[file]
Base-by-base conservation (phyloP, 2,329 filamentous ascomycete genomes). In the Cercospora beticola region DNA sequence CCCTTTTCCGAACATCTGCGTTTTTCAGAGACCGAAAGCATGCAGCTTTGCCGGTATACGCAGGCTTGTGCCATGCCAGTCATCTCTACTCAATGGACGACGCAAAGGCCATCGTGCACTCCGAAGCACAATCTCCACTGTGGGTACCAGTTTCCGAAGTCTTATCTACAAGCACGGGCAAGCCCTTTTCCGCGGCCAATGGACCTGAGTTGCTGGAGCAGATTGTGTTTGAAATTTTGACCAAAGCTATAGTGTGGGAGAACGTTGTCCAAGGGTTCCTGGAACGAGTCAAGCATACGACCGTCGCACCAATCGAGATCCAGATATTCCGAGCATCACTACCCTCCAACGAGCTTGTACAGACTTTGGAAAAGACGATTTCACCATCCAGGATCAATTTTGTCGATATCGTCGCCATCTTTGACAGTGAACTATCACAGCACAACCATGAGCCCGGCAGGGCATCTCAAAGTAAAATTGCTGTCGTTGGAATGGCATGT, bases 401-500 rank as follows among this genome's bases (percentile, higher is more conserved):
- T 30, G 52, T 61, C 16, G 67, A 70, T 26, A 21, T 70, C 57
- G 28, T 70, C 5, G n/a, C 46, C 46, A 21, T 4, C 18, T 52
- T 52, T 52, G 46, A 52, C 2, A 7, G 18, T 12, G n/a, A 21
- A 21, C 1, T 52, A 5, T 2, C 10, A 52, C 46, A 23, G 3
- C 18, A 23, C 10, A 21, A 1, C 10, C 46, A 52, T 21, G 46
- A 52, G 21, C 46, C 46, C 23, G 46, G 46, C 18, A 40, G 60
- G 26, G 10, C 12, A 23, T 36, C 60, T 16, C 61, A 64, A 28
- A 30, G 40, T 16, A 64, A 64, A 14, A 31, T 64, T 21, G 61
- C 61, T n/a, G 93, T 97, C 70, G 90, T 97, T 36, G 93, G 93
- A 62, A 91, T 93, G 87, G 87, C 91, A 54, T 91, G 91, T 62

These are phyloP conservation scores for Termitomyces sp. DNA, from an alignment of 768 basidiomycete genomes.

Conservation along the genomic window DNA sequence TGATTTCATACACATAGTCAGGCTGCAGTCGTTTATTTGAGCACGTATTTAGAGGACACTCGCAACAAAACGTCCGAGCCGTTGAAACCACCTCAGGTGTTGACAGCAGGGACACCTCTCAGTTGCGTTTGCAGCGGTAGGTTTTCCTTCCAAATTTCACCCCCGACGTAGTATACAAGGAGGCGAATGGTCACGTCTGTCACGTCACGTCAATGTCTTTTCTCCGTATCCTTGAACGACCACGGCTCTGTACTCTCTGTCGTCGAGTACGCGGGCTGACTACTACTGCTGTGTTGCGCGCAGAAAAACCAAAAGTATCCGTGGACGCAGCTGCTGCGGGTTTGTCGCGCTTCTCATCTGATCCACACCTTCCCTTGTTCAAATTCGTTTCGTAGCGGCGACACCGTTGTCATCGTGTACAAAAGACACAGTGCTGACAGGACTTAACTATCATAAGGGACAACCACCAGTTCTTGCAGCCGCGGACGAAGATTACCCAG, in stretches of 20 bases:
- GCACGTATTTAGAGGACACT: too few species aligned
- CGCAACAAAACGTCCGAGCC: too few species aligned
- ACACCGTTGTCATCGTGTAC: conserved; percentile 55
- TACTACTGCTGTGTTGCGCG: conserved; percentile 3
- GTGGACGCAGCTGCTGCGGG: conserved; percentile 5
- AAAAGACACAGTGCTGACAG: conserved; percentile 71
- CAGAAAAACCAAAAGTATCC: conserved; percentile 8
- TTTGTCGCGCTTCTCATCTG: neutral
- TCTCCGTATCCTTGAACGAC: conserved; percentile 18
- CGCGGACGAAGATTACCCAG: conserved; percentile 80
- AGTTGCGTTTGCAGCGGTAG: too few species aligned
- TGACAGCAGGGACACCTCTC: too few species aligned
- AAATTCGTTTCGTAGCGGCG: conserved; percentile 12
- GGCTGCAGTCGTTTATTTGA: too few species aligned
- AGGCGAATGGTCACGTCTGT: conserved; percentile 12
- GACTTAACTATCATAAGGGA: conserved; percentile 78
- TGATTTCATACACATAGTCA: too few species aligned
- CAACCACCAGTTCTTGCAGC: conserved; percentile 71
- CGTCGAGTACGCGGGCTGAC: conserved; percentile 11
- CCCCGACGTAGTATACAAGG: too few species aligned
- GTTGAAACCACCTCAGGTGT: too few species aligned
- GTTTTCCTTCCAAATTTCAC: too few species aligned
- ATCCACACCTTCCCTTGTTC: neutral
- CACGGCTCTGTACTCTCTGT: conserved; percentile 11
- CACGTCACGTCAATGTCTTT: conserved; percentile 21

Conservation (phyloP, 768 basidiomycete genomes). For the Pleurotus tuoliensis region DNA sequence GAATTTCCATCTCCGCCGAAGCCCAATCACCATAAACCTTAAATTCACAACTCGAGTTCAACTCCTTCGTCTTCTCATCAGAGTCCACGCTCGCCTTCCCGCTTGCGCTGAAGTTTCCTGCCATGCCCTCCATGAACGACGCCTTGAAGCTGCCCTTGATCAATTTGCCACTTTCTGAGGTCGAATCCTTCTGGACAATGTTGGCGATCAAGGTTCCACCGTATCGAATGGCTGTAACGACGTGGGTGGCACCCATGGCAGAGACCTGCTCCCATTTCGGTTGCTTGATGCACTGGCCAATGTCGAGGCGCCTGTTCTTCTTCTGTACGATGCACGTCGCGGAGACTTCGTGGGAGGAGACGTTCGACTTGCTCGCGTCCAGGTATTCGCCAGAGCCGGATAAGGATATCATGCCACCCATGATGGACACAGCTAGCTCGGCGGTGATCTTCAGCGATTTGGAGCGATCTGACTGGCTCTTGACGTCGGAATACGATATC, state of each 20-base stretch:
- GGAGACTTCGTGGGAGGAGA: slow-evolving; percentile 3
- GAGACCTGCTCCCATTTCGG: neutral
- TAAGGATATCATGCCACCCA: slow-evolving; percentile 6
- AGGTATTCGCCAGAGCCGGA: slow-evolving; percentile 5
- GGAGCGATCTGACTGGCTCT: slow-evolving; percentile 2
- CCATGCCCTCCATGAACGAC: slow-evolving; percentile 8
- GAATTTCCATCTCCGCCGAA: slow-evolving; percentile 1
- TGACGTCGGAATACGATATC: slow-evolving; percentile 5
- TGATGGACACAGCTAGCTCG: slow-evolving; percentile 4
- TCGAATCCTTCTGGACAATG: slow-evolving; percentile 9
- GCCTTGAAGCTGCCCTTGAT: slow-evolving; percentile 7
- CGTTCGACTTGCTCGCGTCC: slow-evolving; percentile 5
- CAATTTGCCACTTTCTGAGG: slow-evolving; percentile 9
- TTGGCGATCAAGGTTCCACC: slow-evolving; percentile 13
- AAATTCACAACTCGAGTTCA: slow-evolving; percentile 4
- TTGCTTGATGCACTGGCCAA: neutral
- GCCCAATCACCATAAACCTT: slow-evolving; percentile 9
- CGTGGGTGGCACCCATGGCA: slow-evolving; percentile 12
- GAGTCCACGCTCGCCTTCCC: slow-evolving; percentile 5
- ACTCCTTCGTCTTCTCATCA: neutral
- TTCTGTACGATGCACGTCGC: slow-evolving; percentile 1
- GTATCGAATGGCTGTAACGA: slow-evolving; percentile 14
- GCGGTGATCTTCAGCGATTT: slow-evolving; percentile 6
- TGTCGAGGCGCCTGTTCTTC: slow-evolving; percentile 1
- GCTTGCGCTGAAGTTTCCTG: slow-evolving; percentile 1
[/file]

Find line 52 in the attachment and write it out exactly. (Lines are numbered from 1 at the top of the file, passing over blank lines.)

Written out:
- CAATTTGCCACTTTCTGAGG: slow-evolving; percentile 9